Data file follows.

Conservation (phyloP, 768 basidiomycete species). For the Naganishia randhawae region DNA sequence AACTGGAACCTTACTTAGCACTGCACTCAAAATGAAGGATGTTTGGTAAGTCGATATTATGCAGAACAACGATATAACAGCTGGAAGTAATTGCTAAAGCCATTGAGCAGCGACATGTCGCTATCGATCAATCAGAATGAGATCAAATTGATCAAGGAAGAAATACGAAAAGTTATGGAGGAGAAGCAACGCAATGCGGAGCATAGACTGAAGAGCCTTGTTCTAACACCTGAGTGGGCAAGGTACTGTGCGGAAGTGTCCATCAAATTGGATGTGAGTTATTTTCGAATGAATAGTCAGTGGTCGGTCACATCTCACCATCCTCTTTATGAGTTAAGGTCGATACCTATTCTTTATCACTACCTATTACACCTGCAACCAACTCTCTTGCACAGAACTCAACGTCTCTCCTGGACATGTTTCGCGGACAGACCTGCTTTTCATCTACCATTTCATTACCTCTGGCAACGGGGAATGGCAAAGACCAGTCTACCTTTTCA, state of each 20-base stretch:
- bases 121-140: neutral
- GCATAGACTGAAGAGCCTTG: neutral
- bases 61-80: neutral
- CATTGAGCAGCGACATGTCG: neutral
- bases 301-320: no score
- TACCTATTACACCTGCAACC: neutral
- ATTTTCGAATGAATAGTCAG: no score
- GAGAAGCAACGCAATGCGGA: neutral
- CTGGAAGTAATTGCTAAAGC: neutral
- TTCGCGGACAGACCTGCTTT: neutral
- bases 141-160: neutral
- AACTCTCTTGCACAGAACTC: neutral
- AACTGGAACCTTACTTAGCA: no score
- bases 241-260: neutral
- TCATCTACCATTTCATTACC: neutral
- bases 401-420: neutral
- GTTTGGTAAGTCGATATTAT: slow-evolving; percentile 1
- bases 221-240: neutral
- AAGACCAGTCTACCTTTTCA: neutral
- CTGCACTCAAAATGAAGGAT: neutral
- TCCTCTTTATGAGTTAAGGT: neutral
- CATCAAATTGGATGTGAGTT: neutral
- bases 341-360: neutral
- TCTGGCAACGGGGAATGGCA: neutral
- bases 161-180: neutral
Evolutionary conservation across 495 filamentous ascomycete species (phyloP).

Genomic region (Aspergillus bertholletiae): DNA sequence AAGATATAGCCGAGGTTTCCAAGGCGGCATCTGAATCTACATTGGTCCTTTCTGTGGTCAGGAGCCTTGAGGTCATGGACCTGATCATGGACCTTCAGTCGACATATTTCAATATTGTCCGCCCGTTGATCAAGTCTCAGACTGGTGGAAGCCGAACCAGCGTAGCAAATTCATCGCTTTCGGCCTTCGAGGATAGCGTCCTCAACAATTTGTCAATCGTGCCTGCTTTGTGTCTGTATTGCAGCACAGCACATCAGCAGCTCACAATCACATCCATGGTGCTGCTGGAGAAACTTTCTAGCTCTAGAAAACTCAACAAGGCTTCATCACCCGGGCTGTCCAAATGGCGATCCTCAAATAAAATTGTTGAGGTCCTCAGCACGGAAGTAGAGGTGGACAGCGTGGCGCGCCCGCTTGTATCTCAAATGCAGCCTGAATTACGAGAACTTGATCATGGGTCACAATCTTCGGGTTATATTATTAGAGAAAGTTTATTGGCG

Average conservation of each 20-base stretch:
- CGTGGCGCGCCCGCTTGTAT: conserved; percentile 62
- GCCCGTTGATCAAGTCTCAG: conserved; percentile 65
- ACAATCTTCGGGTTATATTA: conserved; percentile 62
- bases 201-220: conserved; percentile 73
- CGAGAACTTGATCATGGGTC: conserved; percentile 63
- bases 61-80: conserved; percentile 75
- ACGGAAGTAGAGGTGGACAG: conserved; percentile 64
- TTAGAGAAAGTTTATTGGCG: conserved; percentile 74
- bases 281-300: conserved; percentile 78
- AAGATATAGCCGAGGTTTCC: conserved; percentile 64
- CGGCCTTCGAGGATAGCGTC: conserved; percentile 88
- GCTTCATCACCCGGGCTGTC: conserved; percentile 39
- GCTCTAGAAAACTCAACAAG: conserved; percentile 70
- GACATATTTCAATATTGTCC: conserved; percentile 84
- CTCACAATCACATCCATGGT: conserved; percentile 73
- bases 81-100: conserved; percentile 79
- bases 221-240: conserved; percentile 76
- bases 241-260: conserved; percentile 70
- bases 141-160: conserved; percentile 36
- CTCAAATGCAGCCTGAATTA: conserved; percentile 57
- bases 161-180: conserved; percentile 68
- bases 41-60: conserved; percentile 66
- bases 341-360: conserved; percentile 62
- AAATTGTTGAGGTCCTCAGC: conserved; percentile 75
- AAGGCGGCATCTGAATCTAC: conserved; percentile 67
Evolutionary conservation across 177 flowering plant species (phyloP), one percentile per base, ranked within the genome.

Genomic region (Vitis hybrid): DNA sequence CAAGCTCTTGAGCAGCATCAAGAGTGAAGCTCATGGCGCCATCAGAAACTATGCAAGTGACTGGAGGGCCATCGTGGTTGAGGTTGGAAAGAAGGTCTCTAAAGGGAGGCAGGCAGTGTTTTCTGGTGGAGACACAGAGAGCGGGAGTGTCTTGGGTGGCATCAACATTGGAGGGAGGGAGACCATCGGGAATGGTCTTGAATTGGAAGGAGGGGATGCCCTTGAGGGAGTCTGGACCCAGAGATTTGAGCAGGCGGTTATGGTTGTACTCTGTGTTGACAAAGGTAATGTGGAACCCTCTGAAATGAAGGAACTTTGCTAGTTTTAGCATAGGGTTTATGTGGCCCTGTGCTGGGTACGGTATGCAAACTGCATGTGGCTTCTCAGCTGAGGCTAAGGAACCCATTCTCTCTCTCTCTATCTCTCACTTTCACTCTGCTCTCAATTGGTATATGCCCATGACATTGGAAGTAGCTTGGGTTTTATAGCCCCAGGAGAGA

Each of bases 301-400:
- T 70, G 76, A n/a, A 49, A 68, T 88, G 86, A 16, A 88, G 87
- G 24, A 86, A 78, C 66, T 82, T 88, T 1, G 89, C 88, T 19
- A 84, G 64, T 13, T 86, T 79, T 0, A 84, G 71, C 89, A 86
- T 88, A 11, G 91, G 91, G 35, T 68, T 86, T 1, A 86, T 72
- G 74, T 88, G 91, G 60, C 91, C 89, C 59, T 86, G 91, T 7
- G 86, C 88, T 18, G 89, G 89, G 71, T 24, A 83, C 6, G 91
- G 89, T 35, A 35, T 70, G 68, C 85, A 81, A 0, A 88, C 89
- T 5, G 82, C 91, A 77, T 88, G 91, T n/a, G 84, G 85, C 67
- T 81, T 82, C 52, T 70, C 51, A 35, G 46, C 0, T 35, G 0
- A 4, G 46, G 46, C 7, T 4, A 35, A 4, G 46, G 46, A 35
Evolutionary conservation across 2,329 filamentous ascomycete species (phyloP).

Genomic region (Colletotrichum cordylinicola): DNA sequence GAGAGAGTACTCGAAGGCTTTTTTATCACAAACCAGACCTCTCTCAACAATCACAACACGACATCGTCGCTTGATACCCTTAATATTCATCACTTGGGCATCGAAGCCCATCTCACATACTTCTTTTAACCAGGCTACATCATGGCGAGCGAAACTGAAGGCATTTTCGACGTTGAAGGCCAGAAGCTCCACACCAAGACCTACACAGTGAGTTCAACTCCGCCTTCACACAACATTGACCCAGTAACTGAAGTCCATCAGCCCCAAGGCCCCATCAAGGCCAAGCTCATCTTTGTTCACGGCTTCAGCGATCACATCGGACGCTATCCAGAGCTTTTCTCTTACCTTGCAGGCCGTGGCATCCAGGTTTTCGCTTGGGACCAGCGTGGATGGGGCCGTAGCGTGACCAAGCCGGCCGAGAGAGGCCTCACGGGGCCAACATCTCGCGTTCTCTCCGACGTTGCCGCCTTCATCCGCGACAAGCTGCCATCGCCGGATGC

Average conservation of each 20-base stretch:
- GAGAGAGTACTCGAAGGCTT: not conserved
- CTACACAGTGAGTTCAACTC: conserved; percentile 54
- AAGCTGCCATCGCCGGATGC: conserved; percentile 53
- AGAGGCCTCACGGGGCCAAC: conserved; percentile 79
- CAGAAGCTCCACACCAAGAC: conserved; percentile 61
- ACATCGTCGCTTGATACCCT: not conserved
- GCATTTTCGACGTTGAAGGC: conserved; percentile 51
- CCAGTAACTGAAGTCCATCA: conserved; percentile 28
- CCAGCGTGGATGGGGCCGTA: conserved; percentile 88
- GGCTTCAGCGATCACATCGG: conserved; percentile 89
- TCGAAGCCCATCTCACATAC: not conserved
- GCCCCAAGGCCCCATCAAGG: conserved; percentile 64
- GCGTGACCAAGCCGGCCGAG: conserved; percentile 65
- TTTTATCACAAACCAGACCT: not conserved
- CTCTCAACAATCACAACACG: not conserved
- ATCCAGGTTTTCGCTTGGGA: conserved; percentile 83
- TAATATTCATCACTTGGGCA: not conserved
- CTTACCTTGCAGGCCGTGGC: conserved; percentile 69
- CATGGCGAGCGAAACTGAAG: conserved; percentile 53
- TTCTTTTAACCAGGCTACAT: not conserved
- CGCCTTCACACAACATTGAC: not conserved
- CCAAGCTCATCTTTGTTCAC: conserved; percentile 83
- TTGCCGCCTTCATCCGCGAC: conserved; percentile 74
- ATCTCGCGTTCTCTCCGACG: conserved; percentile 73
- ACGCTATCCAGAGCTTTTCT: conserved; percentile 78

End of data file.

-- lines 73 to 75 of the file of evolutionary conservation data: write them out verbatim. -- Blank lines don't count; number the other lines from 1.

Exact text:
- AAGCTGCCATCGCCGGATGC: conserved; percentile 53
- AGAGGCCTCACGGGGCCAAC: conserved; percentile 79
- CAGAAGCTCCACACCAAGAC: conserved; percentile 61